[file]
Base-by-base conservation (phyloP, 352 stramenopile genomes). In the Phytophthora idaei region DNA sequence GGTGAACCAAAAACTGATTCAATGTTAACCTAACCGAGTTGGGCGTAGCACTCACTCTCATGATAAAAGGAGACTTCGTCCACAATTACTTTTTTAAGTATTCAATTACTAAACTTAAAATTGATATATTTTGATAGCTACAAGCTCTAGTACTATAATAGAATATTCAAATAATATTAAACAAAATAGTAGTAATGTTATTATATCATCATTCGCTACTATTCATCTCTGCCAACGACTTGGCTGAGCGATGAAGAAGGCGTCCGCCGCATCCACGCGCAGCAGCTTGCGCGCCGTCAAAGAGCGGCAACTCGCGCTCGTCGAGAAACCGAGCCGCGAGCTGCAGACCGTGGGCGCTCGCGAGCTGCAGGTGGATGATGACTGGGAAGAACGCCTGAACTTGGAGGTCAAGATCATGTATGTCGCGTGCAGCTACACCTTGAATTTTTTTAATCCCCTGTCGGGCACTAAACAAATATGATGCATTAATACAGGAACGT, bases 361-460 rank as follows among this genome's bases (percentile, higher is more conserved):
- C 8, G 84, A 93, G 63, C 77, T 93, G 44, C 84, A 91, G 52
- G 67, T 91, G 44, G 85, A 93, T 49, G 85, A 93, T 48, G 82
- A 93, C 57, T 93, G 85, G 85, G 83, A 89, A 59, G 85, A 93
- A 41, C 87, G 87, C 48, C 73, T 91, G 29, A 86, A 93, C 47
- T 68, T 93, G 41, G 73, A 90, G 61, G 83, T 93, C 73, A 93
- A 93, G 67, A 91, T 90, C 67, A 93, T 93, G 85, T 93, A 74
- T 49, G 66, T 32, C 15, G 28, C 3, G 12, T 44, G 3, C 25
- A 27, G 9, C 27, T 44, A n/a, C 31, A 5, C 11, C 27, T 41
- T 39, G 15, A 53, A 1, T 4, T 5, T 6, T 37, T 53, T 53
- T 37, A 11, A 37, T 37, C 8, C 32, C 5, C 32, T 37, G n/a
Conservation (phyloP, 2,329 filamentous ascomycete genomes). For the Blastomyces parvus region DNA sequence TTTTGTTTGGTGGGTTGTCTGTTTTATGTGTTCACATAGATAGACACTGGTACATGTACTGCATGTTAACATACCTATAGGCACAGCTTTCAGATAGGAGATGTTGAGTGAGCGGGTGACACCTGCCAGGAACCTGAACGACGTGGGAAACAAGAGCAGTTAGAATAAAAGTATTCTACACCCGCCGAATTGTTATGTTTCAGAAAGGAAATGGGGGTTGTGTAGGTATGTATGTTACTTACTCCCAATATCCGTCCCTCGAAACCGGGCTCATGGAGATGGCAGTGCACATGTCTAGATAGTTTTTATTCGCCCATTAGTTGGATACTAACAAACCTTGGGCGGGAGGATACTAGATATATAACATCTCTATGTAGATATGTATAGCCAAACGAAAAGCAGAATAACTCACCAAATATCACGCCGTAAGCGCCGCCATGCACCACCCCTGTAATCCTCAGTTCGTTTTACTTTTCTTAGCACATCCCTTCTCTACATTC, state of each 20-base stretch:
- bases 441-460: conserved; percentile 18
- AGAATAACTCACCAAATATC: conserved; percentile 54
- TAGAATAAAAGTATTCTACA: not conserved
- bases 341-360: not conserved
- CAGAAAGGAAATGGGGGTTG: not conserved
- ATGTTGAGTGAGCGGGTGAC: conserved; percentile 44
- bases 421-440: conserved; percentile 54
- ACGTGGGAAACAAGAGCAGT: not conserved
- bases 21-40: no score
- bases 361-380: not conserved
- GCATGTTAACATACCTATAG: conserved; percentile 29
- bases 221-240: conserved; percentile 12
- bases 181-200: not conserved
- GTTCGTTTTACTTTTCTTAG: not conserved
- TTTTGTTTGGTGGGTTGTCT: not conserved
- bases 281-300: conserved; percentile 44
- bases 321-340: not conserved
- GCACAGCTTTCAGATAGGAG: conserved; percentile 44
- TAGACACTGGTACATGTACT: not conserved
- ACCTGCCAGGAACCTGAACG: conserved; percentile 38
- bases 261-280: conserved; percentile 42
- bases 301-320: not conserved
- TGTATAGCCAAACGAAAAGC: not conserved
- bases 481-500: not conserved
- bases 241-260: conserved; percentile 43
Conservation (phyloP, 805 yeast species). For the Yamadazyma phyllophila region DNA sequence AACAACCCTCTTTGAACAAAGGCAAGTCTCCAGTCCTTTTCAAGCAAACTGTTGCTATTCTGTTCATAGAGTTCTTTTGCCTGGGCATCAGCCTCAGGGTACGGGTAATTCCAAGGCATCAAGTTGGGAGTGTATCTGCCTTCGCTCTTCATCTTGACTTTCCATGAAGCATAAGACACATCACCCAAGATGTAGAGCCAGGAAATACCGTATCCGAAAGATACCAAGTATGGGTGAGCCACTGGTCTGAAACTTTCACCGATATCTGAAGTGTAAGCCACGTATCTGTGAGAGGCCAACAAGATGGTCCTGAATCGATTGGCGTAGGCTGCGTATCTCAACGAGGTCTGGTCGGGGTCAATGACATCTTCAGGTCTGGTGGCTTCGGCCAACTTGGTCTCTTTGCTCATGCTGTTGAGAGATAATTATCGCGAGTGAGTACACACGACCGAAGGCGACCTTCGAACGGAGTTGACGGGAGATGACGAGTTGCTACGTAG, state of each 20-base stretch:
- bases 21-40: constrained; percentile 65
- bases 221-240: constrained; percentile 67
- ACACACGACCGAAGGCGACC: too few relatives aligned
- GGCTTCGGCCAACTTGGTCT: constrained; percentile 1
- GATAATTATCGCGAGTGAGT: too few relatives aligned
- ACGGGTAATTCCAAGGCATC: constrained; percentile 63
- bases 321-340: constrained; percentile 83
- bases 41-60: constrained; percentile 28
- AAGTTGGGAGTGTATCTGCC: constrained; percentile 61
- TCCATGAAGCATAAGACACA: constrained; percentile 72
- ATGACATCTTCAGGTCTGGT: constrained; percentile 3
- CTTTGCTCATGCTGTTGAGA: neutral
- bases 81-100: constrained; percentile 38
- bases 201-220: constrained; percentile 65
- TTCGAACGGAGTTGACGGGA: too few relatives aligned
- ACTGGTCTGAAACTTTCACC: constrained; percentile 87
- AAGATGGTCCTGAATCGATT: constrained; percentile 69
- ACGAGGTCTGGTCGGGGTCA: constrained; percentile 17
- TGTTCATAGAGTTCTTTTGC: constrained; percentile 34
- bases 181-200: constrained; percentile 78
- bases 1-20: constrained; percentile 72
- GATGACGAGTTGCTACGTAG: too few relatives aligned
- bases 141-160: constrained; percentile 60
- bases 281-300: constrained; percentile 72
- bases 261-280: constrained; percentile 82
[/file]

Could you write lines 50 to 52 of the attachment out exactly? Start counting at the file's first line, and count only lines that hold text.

- CTTTGCTCATGCTGTTGAGA: neutral
- bases 81-100: constrained; percentile 38
- bases 201-220: constrained; percentile 65